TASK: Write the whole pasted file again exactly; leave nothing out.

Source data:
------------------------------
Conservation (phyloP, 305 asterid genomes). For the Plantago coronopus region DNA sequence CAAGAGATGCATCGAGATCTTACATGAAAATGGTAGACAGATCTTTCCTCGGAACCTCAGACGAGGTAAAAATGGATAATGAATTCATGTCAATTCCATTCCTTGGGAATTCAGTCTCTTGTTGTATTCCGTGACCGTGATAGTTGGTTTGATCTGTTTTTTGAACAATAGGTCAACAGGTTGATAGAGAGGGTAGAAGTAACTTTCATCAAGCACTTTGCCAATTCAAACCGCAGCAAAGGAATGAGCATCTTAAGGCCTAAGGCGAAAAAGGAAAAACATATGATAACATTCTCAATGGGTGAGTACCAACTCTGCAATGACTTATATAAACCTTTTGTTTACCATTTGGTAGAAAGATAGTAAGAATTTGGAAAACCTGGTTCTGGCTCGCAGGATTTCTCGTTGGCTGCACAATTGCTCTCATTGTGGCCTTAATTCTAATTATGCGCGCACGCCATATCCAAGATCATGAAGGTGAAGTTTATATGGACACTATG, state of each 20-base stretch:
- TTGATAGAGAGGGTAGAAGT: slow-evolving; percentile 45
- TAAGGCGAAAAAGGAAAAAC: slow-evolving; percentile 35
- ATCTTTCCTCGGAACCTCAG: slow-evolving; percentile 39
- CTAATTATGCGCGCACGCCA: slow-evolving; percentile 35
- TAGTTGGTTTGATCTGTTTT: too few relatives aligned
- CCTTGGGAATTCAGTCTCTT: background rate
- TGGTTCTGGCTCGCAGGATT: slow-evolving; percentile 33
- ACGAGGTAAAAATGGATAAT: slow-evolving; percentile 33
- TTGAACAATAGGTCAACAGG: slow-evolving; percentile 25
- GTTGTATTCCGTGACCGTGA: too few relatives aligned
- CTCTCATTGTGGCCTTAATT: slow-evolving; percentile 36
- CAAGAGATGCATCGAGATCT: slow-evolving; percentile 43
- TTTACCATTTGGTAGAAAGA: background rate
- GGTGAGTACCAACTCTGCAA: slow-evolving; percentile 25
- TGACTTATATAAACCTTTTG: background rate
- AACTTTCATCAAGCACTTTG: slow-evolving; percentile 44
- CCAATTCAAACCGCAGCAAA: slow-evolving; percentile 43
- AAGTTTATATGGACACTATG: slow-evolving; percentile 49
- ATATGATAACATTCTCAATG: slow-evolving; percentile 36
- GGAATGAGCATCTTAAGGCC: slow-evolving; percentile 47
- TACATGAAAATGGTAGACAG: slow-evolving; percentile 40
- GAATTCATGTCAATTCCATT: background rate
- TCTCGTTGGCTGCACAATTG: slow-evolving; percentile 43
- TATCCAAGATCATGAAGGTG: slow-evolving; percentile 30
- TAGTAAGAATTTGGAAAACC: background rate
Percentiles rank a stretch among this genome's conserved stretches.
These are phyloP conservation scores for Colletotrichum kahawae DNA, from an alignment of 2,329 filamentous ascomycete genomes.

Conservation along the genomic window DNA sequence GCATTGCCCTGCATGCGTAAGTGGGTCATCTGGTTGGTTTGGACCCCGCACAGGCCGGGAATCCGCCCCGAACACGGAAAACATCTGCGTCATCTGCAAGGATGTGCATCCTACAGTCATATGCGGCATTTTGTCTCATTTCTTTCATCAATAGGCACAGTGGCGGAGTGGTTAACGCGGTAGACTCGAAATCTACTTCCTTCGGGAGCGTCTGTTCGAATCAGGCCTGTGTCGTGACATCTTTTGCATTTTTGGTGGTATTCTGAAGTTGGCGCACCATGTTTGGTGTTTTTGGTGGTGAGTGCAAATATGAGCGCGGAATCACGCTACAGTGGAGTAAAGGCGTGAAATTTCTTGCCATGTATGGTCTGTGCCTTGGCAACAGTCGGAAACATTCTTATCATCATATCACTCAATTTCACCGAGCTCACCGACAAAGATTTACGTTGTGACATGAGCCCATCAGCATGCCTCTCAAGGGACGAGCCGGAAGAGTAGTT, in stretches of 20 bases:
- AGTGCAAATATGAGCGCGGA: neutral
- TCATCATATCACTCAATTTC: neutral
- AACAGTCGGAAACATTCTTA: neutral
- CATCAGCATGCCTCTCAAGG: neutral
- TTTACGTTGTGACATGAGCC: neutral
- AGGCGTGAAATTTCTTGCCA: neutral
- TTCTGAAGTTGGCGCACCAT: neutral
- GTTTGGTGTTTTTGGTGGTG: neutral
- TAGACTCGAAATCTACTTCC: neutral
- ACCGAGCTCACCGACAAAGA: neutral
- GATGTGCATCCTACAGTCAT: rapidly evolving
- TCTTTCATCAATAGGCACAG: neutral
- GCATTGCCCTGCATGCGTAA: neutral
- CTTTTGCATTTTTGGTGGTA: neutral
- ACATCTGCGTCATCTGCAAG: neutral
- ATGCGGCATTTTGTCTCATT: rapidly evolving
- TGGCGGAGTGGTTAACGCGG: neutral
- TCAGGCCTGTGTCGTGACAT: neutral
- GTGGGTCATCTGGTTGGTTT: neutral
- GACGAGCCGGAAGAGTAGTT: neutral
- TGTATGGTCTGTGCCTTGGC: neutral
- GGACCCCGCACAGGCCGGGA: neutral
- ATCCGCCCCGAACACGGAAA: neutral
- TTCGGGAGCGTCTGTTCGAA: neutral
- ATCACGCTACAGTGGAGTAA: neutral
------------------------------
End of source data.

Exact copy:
Conservation (phyloP, 305 asterid genomes). For the Plantago coronopus region DNA sequence CAAGAGATGCATCGAGATCTTACATGAAAATGGTAGACAGATCTTTCCTCGGAACCTCAGACGAGGTAAAAATGGATAATGAATTCATGTCAATTCCATTCCTTGGGAATTCAGTCTCTTGTTGTATTCCGTGACCGTGATAGTTGGTTTGATCTGTTTTTTGAACAATAGGTCAACAGGTTGATAGAGAGGGTAGAAGTAACTTTCATCAAGCACTTTGCCAATTCAAACCGCAGCAAAGGAATGAGCATCTTAAGGCCTAAGGCGAAAAAGGAAAAACATATGATAACATTCTCAATGGGTGAGTACCAACTCTGCAATGACTTATATAAACCTTTTGTTTACCATTTGGTAGAAAGATAGTAAGAATTTGGAAAACCTGGTTCTGGCTCGCAGGATTTCTCGTTGGCTGCACAATTGCTCTCATTGTGGCCTTAATTCTAATTATGCGCGCACGCCATATCCAAGATCATGAAGGTGAAGTTTATATGGACACTATG, state of each 20-base stretch:
- TTGATAGAGAGGGTAGAAGT: slow-evolving; percentile 45
- TAAGGCGAAAAAGGAAAAAC: slow-evolving; percentile 35
- ATCTTTCCTCGGAACCTCAG: slow-evolving; percentile 39
- CTAATTATGCGCGCACGCCA: slow-evolving; percentile 35
- TAGTTGGTTTGATCTGTTTT: too few relatives aligned
- CCTTGGGAATTCAGTCTCTT: background rate
- TGGTTCTGGCTCGCAGGATT: slow-evolving; percentile 33
- ACGAGGTAAAAATGGATAAT: slow-evolving; percentile 33
- TTGAACAATAGGTCAACAGG: slow-evolving; percentile 25
- GTTGTATTCCGTGACCGTGA: too few relatives aligned
- CTCTCATTGTGGCCTTAATT: slow-evolving; percentile 36
- CAAGAGATGCATCGAGATCT: slow-evolving; percentile 43
- TTTACCATTTGGTAGAAAGA: background rate
- GGTGAGTACCAACTCTGCAA: slow-evolving; percentile 25
- TGACTTATATAAACCTTTTG: background rate
- AACTTTCATCAAGCACTTTG: slow-evolving; percentile 44
- CCAATTCAAACCGCAGCAAA: slow-evolving; percentile 43
- AAGTTTATATGGACACTATG: slow-evolving; percentile 49
- ATATGATAACATTCTCAATG: slow-evolving; percentile 36
- GGAATGAGCATCTTAAGGCC: slow-evolving; percentile 47
- TACATGAAAATGGTAGACAG: slow-evolving; percentile 40
- GAATTCATGTCAATTCCATT: background rate
- TCTCGTTGGCTGCACAATTG: slow-evolving; percentile 43
- TATCCAAGATCATGAAGGTG: slow-evolving; percentile 30
- TAGTAAGAATTTGGAAAACC: background rate
Percentiles rank a stretch among this genome's conserved stretches.
These are phyloP conservation scores for Colletotrichum kahawae DNA, from an alignment of 2,329 filamentous ascomycete genomes.

Conservation along the genomic window DNA sequence GCATTGCCCTGCATGCGTAAGTGGGTCATCTGGTTGGTTTGGACCCCGCACAGGCCGGGAATCCGCCCCGAACACGGAAAACATCTGCGTCATCTGCAAGGATGTGCATCCTACAGTCATATGCGGCATTTTGTCTCATTTCTTTCATCAATAGGCACAGTGGCGGAGTGGTTAACGCGGTAGACTCGAAATCTACTTCCTTCGGGAGCGTCTGTTCGAATCAGGCCTGTGTCGTGACATCTTTTGCATTTTTGGTGGTATTCTGAAGTTGGCGCACCATGTTTGGTGTTTTTGGTGGTGAGTGCAAATATGAGCGCGGAATCACGCTACAGTGGAGTAAAGGCGTGAAATTTCTTGCCATGTATGGTCTGTGCCTTGGCAACAGTCGGAAACATTCTTATCATCATATCACTCAATTTCACCGAGCTCACCGACAAAGATTTACGTTGTGACATGAGCCCATCAGCATGCCTCTCAAGGGACGAGCCGGAAGAGTAGTT, in stretches of 20 bases:
- AGTGCAAATATGAGCGCGGA: neutral
- TCATCATATCACTCAATTTC: neutral
- AACAGTCGGAAACATTCTTA: neutral
- CATCAGCATGCCTCTCAAGG: neutral
- TTTACGTTGTGACATGAGCC: neutral
- AGGCGTGAAATTTCTTGCCA: neutral
- TTCTGAAGTTGGCGCACCAT: neutral
- GTTTGGTGTTTTTGGTGGTG: neutral
- TAGACTCGAAATCTACTTCC: neutral
- ACCGAGCTCACCGACAAAGA: neutral
- GATGTGCATCCTACAGTCAT: rapidly evolving
- TCTTTCATCAATAGGCACAG: neutral
- GCATTGCCCTGCATGCGTAA: neutral
- CTTTTGCATTTTTGGTGGTA: neutral
- ACATCTGCGTCATCTGCAAG: neutral
- ATGCGGCATTTTGTCTCATT: rapidly evolving
- TGGCGGAGTGGTTAACGCGG: neutral
- TCAGGCCTGTGTCGTGACAT: neutral
- GTGGGTCATCTGGTTGGTTT: neutral
- GACGAGCCGGAAGAGTAGTT: neutral
- TGTATGGTCTGTGCCTTGGC: neutral
- GGACCCCGCACAGGCCGGGA: neutral
- ATCCGCCCCGAACACGGAAA: neutral
- TTCGGGAGCGTCTGTTCGAA: neutral
- ATCACGCTACAGTGGAGTAA: neutral